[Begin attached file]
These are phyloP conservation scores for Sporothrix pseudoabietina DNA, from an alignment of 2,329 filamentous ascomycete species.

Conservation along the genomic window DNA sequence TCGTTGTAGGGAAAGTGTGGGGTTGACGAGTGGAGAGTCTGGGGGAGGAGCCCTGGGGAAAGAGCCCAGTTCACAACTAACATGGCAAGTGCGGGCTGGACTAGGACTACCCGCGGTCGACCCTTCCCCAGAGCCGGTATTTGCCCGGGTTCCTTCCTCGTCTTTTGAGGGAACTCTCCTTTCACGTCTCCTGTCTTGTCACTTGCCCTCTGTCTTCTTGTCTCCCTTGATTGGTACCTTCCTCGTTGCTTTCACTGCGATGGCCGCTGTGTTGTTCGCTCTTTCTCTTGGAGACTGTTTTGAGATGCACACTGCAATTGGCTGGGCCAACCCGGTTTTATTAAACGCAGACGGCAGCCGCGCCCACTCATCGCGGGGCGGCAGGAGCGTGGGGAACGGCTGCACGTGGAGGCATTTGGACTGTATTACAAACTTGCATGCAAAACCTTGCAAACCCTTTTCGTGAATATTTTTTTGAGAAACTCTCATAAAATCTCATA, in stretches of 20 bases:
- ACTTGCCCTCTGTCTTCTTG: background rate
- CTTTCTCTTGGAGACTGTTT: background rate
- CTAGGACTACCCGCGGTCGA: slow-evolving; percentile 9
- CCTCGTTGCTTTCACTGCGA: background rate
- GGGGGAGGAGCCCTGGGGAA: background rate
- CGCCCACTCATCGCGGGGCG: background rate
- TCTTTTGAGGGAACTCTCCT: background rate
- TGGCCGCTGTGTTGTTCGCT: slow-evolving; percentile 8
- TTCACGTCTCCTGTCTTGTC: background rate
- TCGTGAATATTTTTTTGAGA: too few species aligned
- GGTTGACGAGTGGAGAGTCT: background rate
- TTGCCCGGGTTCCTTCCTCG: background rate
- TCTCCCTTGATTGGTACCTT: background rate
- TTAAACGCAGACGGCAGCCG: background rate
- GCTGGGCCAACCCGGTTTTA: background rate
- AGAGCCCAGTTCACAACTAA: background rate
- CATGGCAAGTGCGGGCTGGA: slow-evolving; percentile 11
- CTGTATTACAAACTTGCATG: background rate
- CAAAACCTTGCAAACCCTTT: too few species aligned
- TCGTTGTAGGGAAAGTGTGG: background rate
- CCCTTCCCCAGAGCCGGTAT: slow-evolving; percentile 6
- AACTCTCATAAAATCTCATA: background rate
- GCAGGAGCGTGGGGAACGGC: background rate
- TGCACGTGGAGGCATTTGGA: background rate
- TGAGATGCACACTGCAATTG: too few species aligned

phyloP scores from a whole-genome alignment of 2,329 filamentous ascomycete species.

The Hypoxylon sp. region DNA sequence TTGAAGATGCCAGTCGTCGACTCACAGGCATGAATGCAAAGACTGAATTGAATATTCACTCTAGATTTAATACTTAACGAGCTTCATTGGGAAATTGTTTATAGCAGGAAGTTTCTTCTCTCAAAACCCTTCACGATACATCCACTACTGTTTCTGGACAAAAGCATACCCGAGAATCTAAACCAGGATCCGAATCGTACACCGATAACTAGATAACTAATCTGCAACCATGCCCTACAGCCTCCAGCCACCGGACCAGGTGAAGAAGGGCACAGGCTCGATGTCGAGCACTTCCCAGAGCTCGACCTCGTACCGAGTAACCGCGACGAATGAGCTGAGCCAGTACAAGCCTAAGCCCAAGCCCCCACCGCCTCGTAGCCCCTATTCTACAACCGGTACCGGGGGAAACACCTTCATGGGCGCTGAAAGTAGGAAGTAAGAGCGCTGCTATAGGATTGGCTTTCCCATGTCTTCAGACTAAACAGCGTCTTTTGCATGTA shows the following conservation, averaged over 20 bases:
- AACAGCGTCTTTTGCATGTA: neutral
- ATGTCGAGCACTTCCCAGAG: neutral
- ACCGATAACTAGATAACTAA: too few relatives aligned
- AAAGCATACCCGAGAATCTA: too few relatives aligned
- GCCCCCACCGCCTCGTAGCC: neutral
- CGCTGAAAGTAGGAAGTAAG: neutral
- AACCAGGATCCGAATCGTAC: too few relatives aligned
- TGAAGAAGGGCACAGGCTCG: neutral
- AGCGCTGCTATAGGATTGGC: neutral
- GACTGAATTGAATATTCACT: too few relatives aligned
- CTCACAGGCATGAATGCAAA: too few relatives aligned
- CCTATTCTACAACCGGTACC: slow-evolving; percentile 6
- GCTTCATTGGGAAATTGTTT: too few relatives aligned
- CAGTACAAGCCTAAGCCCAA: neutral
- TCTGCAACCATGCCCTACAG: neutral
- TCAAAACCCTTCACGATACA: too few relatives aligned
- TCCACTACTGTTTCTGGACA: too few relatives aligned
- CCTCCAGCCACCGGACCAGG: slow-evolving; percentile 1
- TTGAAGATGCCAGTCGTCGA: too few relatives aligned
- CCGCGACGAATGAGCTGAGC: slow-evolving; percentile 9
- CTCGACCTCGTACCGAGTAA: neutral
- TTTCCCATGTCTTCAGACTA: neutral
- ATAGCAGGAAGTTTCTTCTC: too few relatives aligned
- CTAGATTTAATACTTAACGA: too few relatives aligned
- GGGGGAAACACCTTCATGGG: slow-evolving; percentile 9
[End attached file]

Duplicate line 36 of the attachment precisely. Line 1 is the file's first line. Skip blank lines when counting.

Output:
- AACCAGGATCCGAATCGTAC: too few relatives aligned